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Date of publication: Mar 26, 2018

Julian Bashore

Representative Director
MacDermid Performance Solutions Japan
www.macdermid.co.jp

Date of birth: Sept. 4, 1972

Hometown: Bethel, Pennsylvania

Number of years in Japan (cumulative): 20 (as of March 2018)

Julian Bashore
Q1: What was your first encounter with Japan?

During the 1980s, there was a movement in the U.S. to create the next generation of “Japan hands,” or Japanese-speaking scholars who could logically explain what was happening in the enigmatic country and how America could benefit. The first time I lived in Japan was in 1993 when I was invited to join a yearlong research program that allowed me to be a resident of the ancient capital of Kyoto.

Q2: Please state your motto in life and why you have chosen it.

After reading “Grit: The Power of Passion and Perseverance,” I have been inspired by Angela Duckworth’s comment that, “Gritty people train at the edge of their comfort zone.” Although this is a new self-improvement book, I have realized that — throughout my career in international business — I avoided the temptation of making safe bets and seeking low-hanging fruit. I believe firmly in taking calculated risks and setting stretch goals.

Q3 : Over your career, what achievement are you the proudest of?

If I had to single out just one achievement, it would be my entering an industry where I had no prior experience and then taking that inherited team of employees and building it into a stronger customer-focused organization where everyone feels they contribute. It is truly a privilege, which I do not take for granted, to be able to attract and retain great talent who join me on this journey.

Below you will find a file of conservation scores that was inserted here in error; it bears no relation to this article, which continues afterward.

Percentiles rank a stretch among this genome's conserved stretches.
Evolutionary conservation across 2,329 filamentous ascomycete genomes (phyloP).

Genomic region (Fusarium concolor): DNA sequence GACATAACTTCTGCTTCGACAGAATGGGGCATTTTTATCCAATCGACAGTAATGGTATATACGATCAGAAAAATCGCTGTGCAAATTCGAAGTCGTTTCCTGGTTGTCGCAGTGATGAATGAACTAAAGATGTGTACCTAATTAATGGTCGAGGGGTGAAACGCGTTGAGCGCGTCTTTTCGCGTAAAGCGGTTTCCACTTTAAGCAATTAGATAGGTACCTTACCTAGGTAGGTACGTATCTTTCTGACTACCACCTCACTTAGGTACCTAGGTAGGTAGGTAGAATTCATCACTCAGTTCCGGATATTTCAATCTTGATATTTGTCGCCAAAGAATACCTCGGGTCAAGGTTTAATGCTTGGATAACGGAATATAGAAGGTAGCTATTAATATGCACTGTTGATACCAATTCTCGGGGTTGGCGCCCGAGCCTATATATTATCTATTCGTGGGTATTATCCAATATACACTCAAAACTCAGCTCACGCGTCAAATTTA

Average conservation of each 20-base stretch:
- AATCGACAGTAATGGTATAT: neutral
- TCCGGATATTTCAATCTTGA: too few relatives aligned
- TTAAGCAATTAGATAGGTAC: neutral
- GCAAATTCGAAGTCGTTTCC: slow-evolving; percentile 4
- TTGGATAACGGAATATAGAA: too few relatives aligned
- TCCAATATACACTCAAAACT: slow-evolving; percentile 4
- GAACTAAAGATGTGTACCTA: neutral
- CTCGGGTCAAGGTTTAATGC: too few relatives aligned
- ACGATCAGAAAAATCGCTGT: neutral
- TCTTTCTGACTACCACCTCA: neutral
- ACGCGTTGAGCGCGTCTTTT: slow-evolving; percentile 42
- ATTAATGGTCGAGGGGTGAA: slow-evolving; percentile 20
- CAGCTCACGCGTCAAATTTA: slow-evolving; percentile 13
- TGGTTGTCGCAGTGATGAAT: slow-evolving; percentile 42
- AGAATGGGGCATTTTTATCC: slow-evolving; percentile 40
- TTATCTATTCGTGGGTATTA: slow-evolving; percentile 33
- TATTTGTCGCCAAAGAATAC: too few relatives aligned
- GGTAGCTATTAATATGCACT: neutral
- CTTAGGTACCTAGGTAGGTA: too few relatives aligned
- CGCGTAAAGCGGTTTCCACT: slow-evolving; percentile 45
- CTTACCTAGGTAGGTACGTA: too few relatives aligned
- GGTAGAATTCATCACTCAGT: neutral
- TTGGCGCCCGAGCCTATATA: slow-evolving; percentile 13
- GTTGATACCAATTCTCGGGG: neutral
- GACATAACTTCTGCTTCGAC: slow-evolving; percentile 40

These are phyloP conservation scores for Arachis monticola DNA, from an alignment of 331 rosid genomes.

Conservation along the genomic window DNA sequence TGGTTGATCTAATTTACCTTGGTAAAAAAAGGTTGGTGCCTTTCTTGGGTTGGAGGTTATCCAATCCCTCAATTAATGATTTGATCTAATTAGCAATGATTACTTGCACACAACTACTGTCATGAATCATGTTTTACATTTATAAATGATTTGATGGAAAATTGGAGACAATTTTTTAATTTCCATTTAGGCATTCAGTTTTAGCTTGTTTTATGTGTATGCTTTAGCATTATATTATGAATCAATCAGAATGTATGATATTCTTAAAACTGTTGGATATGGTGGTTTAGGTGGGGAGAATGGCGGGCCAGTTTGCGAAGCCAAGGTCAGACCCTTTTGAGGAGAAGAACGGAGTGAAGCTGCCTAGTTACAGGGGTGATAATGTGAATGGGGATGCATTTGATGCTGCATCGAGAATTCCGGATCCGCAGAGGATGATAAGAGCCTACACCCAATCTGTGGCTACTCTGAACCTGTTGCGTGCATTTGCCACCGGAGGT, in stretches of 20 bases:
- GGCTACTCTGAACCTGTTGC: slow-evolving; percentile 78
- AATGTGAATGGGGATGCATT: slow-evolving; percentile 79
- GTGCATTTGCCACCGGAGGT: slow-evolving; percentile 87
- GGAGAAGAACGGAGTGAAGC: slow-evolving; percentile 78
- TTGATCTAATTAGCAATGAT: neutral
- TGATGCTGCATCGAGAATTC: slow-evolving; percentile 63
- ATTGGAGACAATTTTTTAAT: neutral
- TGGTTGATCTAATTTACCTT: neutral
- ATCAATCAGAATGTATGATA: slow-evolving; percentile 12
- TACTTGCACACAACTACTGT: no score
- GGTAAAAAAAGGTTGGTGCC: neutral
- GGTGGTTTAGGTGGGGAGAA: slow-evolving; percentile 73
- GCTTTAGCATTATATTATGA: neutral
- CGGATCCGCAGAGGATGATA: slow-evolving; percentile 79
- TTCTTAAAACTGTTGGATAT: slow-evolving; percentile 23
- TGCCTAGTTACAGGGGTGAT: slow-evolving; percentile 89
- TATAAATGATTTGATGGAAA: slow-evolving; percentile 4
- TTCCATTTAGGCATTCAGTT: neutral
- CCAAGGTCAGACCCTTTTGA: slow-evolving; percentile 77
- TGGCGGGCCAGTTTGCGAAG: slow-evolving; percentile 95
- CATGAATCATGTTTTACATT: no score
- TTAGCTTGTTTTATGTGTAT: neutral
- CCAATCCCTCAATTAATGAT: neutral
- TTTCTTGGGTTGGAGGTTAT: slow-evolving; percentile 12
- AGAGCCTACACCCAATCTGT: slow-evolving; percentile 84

Q4 : What are your goals during your time in Japan, your current position or in life?

My overriding goal is to have our company’s headquarters in the U.S. invest even more in Japan. I am fortunate to work at a multinational that already values the Japanese business and has huge expectations of what the Japanese employees can achieve in the future. My job is to move the team further along the growth curve and execute on a long-term strategy that will then justify the additional investment.

Q5 : What wisdom, advice or tips can you give to people living and working in Japan?

For those involved in sales, one piece of advice is to spend the time required to develop long-term relationships with Japanese influencers. Whenever I enter a new market in Japan, the first thing I do is seek out the key opinion leaders in that field and befriend them so that they can potentially become future advocates for my company’s product. These Japanese “opinion shapers” are people who are recognized as highly respected experts in their given industry and wield tremendous influence on the purchasing decisions of companies and consumers, but careful vetting is necessary. Finding these people may be a challenge because they sometimes maintain a low public profile, so I personally invest a lot of on-the-ground time in tracking down such thought leaders and subject matter experts who may eventually bless my product. Needless to say, this backing alone is not enough to succeed and you will need to have a product built to the highest standards with consistent reliability.

Last updated: Sep 14, 2018